Join me as I explore the Mayan Ruins of Cahal Pech located deep in the jungles of Belize.
Hey, y’all! It’s Travel Tuesday, get excited for your life! Travel Tuesday posts are some of my favorite because I get to relive some of the incredible adventures I have been able to experience. Recently, I shared with you a list of some of my favorite places to visit in the Caribbean. Believe me, it was difficult to narrow it down to just 5 however, each and every time I reworked the list there was always one destination that made the cut; Belize.
Belize is a stunning country situated in the middle of Central America. It is surrounded by Mexico to the north, Guatemala to the west, and the Caribbean Sea to the east. I have had the opportunity to visit Belize six times now and each time I fall deeper and deeper in love. One of my favorite things about Belize is the abundance of adventures that can be had there. I have swum with sharks and rays in Caye Caulker, gone zip lining and repelling in the jungles, gone cave tubing through an immense cave system and visited some very impressive Mayan ruins.
The first Mayan ruin site I visited was Cahal Pech. I booked an excursion to nearby Xunantunich and while we were in route, our tour guide “got a phone call” saying that the ferry that we needed to take to get to Xunantunich was not operating due to flash floods. We were informed that instead, we would be going to visit Cahal Pech instead.
I have to admit that I was pretty bummed that we would be missing out on Xunantunich. I had been wanting to visit there for a couple of years and I was really forward to finally being able to check it out. In fact, I didn’t believe the story about the ferry until I actually rode on it a couple of years later. The ferry across the river to Xunantunich is an old-fashioned hand-cranked ferry. It’s essentially a few planks of wood that are tethered together. Attached to the wood is a podium that has lines that hook up to cables that span the width of the river. An operator uses a hand crank to move the ferry across the river. When I finally saw this setup, I realized that maybe they weren’t bsing us after all.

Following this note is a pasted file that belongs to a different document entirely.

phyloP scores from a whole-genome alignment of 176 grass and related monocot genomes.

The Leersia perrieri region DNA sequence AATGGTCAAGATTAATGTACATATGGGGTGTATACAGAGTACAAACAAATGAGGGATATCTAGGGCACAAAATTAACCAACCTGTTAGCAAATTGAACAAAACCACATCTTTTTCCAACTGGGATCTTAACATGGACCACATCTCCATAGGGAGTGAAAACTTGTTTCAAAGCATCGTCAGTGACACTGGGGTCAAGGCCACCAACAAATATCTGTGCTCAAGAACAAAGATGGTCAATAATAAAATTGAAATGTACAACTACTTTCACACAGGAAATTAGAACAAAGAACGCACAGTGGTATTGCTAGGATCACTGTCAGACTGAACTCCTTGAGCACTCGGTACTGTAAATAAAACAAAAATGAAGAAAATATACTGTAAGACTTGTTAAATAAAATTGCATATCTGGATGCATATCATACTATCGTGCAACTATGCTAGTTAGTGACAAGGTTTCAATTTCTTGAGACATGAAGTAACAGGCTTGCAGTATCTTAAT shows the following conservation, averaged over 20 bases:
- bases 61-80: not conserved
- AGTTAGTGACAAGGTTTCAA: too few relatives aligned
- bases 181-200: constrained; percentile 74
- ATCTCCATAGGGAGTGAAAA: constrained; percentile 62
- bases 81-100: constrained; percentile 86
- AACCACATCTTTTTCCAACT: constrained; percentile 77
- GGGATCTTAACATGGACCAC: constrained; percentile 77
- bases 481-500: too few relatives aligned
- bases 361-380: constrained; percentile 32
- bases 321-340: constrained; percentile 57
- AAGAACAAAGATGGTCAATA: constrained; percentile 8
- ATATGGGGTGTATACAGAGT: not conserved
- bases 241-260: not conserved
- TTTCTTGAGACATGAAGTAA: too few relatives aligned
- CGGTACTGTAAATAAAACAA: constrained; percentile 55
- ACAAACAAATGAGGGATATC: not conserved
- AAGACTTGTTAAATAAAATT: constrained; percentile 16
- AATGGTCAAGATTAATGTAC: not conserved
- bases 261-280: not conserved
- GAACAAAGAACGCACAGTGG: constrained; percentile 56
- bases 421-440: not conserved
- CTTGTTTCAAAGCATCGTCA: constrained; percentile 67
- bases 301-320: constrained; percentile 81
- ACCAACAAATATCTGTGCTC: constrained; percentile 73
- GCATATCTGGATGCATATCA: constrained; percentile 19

Cahal Pech is located in San Ignacio, near the Guatemalan border, about a 2-hour bus ride from Belize City. The cite was the home for a super elite Maya family. Parts of the site date back all the way to 1200 BCE making it one of the oldest, known, Maya sites in Belize.
The site is made up of a collection of 34 structures centered around a central acropolis. The largest temple stands about 82 feet high. Although Cahal Pech wasn’t nearly as large or impressive as the magnificent Xunantunich, it was still really cool to visit. These ruins are some of the few in which you are actually able to climb the structure, which is pretty stinking cool. It’s a great way to help you envision what life must have been like back then.
My visit to Cahal Pech was very enjoyable. Although I was disappointed that we didn’t make it to Xunantunich, I knew that I would be back to visit my beloved Belize again.
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